I'm trying to cast double to float pointer but I don't know the proper way to do it.

Here's my code

#include <iostream>

int main(int argc, const char * argv[]) {
    // insert code here...


    float *f;
    double d = 10;

    f = reinterpret_cast<float*>(&d);
    d = 20;

    std::cout << "RESULT : " << *f << std::endl;
    return 0;
}

And I get the following result.

RESULT : 0
Program ended with exit code: 0

How do I properly cast double to float pointer?

ADD : The result I expect to get is 20

  • 8
    You cannot do this. What problem are you actually trying to resolve? Is this an XY Problem? – Jabberwocky Nov 10 '17 at 8:30
  • 5
    What do you expect to happen when you cast a pointer to a complex 64-bit representation (mantissa, exponent) to a pointer to a different, 32-bit representation and then interpret the memory pointed to after the new representation? Casting values is one thing, casting pointers... something else entirely. – DevSolar Nov 10 '17 at 8:31
  • 3
    That said, I don't understand the downvoting. This question is well asked, with a code snippet. Are we not allowed to ask good questions anymore? – Bathsheba Nov 10 '17 at 8:39
  • 4
    I also don't understand the close votes for "unclear what you're asking" reason. It's very clear what he's asking. – Jabberwocky Nov 10 '17 at 8:42
  • 3
    @MichaelWalz The question already contains the correct answer to itself. It seems to me the real question is why the output differed from what was expected. Originally the question didn't even say what output was expected. – M.M Nov 10 '17 at 8:47
up vote 7 down vote accepted

Consider:

#include <cstdio>
#include <cassert>

using namespace std;

int main()
{
    double d = 10;
    float f;
    assert( sizeof d == 8 );
    assert( sizeof f == 4 );

    unsigned char * d_ = (unsigned char *)&d;
    printf( "%hhx %hhx %hhx %hhx %hhx %hhx %hhx %hhx\n", d_[0], d_[1], d_[2], d_[3], d_[4], d_[5], d_[6], d_[7] );
}

This, at least on my machine, gives the following output:

0 0 0 0 0 0 24 40

That is the internal representation of a double with value 10.

By casting the double * to float *, you are only looking at the first four bytes of this -- 0 0 0 0. Do you see why you are getting a 0 output when you dereference the pointer?

(Aside from, as others have pointed out, the dereferencing of the pointer being undefined behaviour due to breaking strict aliasing.)

What you probably want is to cast the value of d:

static_cast<float>(d);

You can then store that value in an object of the correct type:

float f = static_cast<float>(d);
float * fp = &f;

Your code for casting the pointer is correct.

The mistake is *f, which causes undefined behaviour by violating the strict aliasing rule. You can not read or write through a pointer that has the wrong type for the object it points to. (with a small list of exceptions).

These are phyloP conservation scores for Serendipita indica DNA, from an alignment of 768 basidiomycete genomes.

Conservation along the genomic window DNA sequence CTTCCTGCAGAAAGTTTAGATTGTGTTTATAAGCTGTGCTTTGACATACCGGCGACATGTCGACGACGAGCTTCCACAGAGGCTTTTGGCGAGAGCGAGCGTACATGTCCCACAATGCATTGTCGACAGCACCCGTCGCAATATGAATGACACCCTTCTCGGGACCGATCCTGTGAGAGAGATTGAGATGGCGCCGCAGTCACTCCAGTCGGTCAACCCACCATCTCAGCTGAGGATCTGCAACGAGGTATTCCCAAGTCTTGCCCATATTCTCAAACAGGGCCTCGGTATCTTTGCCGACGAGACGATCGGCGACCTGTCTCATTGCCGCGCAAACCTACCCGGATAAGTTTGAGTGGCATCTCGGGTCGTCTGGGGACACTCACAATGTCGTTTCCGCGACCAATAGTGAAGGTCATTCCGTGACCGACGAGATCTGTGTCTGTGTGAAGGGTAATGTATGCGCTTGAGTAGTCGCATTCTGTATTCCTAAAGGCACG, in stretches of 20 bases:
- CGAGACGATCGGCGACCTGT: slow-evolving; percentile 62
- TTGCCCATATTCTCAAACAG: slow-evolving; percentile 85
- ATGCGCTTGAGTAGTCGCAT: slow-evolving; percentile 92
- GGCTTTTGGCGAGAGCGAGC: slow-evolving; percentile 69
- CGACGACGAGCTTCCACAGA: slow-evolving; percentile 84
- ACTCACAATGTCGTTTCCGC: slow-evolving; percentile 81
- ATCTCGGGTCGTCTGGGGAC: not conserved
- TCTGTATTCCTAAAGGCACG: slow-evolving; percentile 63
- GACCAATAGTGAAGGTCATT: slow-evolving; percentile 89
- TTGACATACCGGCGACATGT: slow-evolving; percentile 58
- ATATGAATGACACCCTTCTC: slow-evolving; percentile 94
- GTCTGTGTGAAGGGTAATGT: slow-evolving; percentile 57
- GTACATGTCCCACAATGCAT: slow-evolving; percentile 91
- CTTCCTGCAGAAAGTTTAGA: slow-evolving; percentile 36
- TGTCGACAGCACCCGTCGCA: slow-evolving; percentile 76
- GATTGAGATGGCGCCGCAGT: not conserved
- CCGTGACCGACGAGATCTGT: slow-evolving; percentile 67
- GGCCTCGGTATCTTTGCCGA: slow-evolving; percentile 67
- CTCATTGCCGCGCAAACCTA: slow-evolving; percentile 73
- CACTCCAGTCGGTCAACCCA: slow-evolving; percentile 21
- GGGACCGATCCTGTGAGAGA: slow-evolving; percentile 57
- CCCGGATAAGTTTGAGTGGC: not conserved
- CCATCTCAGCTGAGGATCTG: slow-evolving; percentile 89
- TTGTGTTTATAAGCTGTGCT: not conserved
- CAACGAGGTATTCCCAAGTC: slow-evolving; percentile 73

The behaviour is undefined: the language offers no way of doing this. For example, sizeof(float*) does not have to be the same as sizeof(double*). C++ aims to maximise flexibility.

You are allowed to cast the address of a double to a const unsigned char* pointer and read the memory that way.

Otherwise you need to resort to assembly, where at the CPU level, the distinction between a pointer to a type and an integral type is considerably blurred.

If you want to convert a double to a float, then write

double d = 10; float f = d;

What you want to do is a narrowing static_cast:

auto f = static_cast<float>(d);
float* pointer = &f;

The use of reinterpret_cast will fail, because it will not issue the compiler to change the bitwise representation of a double to that one of a float. It literally will reinterpret the double value as a float, yielding weird and undefined results as the representations differ. static_cast on the other side will take care for you that the representations are adjusted correctly, possibly truncating the least significant bits if necessary. After this, you can safely use the address of the float variable and access the value with a pointer.

The behavior you want can be implemented in C++. Not via a raw pointer, though, but C++ allows user-defined types.

class double_as_float {
  double& d;
public:
  double_as_float(double& d) : d(d) { }
  float operator*() const { return static_cast<float>(d); }
};

Usage:

#include <iostream>
int main() {

    double d = 10;

    double_as_float f { d };
    d = 20;

    std::cout << "RESULT : " << *f << std::endl;
    return 0;
}

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